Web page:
Domestic chatter

Right now, I have no work outside the home and while I would like to say I need the rest, I find the inactivity enervating in the extreme. It makes it hard to get on with the tasks I need to get done; I can take all day over something that really only needs half an hour.

Today I need to take my daughter into town for an optician’s appointment. We’ve been lucky to find a specialist in our little town who does colourimetry. This is quite difficult to define but basically it’s about finding a colour lense that makes your eyes work at their best. It’s used to help dyslexia and in all honesty, it has made a huge difference to my daughter since she got her first pair of coloured lenses about 9 years ago. Obviously it has caught on since then because when we last tried to find a local specialist, we failed and had to go with our original one. Now, since it’s been so long since her first colourimetry assessment, and she needs an eye test anyway, I was very relieved to find one in town. The trouble is that my driving phobia means we’re taking the bus.

Other things I have managed to do today: remember to pick up the dog’s medication, and put a load of laundry through the machine. That’s more or less it unless you include getting up and having breakfast. I’ve promised my daughter we’ll have a bit of lunch in town too, so if we get into town way too early we have something to focus on and she can sit down and recharge her batteries till we need to walk the rest of the way.

Tomorrow I am planning on going to Norwich, our nearest city, to do some Christmas shopping. Again, the driving phobia means I’ll be taking the train after a three mile walk to the station. The car will just be sitting outside the house. I’ve not even driven this car yet. I must try to get to grips with this phobia.

I don’t like Christmas much. I’m not sure why. Maybe it’s to do with my inability to feel happy things or maybe it’s just I am a Scrooge and react with “Bah Humbug!” to the whole season. For most of her childhood, my daughter had to wait till her father got home from taking Christmas morning services before she could open her presents. Now he’s no longer a serving clergyman, we’ve gone to my parents for Christmas and again, the schedule is someone elses. This year we’re at home; my mother broke her shoulder a week ago and my father agreed it was best if we stay home. This is the fourth Christmas in this house; the first, I was still so much in shock from the move, I didn’t put up so much as a sprig of holly or a garland of tinsel. This year I’d like to make it a good one but in all honesty, Christmas means very little to me. We’re not members of any church any more, and we all baulk at the commercial side of it. I’ve sometimes suggested we do a stint at a night shelter or something instead but no one feels like that. So we sit in limbo.

I think after I’ve got the presents bought and sent away, I may be able to think a bit more about the whole festive thing a bit more. I’ve got a headache started just thinking about it.

Bah, humbug!

13 thoughts on “Domestic chatter

  1. Hope the apointment went well. A friend of mine’s daughter has coloured lenses to help with ther dyslexia and finds them a great help.

    When I was a child we had to wait until after Christmas dinner for our presents because in those day postmen had to work Christmas morning. We carried the tradition on with my children… it meant Christmas wasn’t over in ten minutes early in the morning. I have gone through periods when I haven’t enjoyed Christmas. But now enjoy the decorating because I make new arty stuff. Since John and I have been together (20 years now) we only buy small inexpensive gifts. I used to enjoy the midnight service etc but for several different reasons I haven’t belonged to a church for a while. (rather more to do with the insincerity of church members than belief in God)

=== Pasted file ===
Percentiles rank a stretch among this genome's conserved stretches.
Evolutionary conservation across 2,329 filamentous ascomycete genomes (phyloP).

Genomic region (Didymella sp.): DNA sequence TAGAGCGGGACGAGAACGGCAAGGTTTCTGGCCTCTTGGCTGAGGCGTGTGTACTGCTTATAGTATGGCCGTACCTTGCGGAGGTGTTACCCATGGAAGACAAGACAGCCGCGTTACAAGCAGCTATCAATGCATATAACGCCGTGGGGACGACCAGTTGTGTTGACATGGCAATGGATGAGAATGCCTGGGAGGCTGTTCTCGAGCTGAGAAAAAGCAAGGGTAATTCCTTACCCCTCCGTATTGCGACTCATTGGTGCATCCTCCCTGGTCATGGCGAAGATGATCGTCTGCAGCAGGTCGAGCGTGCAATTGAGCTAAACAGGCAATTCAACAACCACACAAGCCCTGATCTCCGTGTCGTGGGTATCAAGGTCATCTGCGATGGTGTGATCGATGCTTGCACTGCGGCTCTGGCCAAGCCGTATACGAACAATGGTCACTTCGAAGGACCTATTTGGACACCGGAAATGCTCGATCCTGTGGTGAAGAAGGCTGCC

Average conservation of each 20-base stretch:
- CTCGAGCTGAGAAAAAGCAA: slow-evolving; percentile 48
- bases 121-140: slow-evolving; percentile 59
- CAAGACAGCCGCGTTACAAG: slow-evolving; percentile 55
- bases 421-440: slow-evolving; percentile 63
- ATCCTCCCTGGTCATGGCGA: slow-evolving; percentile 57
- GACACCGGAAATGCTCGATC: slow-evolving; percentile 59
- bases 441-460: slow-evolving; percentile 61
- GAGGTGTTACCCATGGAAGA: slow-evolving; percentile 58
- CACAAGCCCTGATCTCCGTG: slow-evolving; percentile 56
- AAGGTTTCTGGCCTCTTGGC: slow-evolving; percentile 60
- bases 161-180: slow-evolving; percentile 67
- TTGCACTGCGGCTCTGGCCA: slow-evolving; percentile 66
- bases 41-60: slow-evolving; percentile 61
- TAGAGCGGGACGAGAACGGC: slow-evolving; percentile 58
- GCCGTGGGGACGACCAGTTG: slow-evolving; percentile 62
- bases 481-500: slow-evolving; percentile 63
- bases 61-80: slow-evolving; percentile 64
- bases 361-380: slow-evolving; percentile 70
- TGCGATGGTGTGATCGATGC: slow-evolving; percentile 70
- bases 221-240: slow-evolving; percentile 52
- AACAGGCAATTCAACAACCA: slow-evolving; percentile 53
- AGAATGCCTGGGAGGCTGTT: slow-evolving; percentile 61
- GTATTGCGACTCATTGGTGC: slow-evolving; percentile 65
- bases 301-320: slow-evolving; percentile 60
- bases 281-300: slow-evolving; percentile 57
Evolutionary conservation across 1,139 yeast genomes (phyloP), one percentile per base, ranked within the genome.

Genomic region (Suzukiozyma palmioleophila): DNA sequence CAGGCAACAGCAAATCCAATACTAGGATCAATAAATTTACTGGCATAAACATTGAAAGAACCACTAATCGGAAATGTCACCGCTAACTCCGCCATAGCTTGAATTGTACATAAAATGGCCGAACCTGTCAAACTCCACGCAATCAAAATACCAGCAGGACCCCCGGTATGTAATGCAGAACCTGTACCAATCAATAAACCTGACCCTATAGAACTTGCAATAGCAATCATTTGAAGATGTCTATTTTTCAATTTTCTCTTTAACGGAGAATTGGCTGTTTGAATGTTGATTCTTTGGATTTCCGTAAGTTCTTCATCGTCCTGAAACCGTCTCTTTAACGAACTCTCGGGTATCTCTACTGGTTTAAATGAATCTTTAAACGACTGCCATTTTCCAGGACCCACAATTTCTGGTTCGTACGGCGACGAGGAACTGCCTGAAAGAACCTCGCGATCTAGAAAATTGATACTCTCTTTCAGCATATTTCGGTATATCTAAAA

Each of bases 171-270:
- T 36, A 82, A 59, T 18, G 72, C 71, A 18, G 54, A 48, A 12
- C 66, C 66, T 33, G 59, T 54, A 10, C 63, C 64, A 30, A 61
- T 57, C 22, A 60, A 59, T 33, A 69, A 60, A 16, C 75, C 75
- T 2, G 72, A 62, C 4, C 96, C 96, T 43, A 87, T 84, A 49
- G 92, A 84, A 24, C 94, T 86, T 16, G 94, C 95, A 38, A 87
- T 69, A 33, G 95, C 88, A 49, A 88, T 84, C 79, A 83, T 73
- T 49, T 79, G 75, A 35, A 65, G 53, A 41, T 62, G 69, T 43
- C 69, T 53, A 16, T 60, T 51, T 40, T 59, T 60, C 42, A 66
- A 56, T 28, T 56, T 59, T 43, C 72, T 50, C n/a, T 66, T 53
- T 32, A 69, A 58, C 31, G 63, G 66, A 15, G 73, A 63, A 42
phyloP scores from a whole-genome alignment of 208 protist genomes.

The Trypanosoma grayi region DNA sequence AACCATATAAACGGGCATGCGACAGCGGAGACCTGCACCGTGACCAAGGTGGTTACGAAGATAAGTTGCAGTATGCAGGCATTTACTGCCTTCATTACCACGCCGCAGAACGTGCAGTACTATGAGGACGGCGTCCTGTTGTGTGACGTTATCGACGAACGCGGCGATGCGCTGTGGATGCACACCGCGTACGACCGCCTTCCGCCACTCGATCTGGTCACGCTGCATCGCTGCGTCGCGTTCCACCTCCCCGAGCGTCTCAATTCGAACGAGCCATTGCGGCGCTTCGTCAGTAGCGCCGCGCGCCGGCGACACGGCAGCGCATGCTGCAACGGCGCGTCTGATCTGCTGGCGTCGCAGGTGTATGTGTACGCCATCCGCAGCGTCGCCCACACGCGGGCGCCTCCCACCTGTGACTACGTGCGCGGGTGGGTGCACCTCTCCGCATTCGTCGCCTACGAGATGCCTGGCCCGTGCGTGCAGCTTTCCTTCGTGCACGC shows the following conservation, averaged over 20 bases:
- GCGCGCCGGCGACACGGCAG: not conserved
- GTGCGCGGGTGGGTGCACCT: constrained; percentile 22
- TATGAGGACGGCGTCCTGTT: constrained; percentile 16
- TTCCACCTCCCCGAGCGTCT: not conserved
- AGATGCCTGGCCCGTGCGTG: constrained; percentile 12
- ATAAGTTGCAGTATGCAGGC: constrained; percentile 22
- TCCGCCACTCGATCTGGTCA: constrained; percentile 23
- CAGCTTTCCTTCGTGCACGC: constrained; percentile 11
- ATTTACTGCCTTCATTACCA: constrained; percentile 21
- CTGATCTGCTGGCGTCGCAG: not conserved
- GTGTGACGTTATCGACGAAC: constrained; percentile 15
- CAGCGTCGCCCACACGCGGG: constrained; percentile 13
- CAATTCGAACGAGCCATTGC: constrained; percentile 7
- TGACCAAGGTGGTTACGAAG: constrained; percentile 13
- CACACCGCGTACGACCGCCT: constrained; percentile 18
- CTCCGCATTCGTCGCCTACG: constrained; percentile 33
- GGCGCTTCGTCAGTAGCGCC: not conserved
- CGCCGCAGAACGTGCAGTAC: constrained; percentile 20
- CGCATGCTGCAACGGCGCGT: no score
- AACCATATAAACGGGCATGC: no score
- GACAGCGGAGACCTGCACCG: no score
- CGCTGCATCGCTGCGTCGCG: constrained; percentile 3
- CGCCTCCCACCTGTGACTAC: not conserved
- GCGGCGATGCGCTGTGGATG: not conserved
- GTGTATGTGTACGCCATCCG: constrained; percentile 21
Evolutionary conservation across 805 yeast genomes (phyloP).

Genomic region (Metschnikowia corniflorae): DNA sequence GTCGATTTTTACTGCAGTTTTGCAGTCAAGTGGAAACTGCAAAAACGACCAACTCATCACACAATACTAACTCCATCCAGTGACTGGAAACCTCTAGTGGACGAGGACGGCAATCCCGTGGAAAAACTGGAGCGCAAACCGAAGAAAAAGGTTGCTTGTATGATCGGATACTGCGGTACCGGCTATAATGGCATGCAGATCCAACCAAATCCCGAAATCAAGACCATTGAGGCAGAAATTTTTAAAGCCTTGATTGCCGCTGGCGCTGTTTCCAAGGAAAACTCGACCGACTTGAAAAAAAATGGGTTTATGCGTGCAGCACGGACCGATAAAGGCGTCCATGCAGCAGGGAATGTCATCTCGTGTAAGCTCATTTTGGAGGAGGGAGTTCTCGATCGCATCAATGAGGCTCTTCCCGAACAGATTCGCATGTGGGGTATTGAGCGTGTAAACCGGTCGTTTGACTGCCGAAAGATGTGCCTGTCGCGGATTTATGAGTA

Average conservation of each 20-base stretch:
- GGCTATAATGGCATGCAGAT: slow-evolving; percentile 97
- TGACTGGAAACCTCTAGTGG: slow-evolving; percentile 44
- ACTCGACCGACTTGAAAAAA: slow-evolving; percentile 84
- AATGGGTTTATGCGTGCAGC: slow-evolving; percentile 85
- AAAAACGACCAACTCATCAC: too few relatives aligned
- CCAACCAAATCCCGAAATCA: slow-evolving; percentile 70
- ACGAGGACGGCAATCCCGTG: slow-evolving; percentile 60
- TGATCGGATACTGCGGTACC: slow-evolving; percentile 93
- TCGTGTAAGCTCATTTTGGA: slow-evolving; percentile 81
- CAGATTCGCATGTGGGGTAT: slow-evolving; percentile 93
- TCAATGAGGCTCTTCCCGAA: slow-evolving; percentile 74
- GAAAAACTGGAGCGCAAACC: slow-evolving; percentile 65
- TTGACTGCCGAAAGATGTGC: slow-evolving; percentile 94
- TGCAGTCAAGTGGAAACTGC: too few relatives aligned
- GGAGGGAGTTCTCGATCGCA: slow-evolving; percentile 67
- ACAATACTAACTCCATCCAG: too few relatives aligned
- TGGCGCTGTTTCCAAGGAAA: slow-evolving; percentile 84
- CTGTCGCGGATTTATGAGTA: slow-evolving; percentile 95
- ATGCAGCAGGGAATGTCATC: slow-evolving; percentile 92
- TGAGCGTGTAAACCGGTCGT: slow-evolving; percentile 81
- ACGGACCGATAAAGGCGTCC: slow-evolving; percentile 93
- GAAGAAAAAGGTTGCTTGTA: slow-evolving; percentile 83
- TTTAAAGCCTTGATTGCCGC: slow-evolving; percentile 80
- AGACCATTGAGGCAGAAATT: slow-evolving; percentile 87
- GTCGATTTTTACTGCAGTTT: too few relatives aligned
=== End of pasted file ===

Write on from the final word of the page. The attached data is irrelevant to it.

• It went fine but now we have a few weeks wait for the specs. She was also beyond tired on the way back and is now whacked. But when I nipped straight out to pick up some ibuprofen for her and pick up a parcel left next door, I came back and she’d made me a mug of tea. Great girl!
      I do enjo some aspects of Christmas but I really hate the build up to it and the commercialisation. Having just come back from the continental Christmas markets, i do feel a little more in the mood.
      I too often make decs, usually green ones, using our rather enthusiastic ivy from the end of the garden and bay from our bay tree(it’s about ten feet high!).
      Church, well, for us, it’s the refusal to get roped in that keeps us away; I got used to insincerity after 12 years as rector’s wife. It’s par for the course.
      merry Christmas to you and yours, Wendy!

  2. I hate the commercialism, when I was a single parent I was abhorred at the amount some of my dinner lady colleagues spent on their children. My two were always pleased with what they received, despite one of Elizabeth’s friend’s comments of “is that all you got?”

    I hate shopping too unless its nice independent shops. The amount of rubbish for sale is amazing.
    I spent many years getting roped in at church when we lived in Aldershot and enjoyed a lot of it.

    We are off to Elizabeth’s for Christmas, which could be fraught as we have to take our cat and she has two cats!

    • I hate being roped in before I am sure it’s what I want to do. The assumption is always that as rector’s wife I will be happy to…*fill in the blank* whatever the previous one did; and I was never anywhere near any of the stereotypes anyway.
      We usually take the cats too, and the dog, but my parents have no animals now so no risk.

  3. Presents are at a minimum at my home. None are sent out. We give only to the grandchildren and leave it at that. We invest in being together and enjoying that togetherness, something we can only do maybe twice a year if we are lucky.

    By the way, there is nothing wrong in being domestic. I am enjoying it by choice.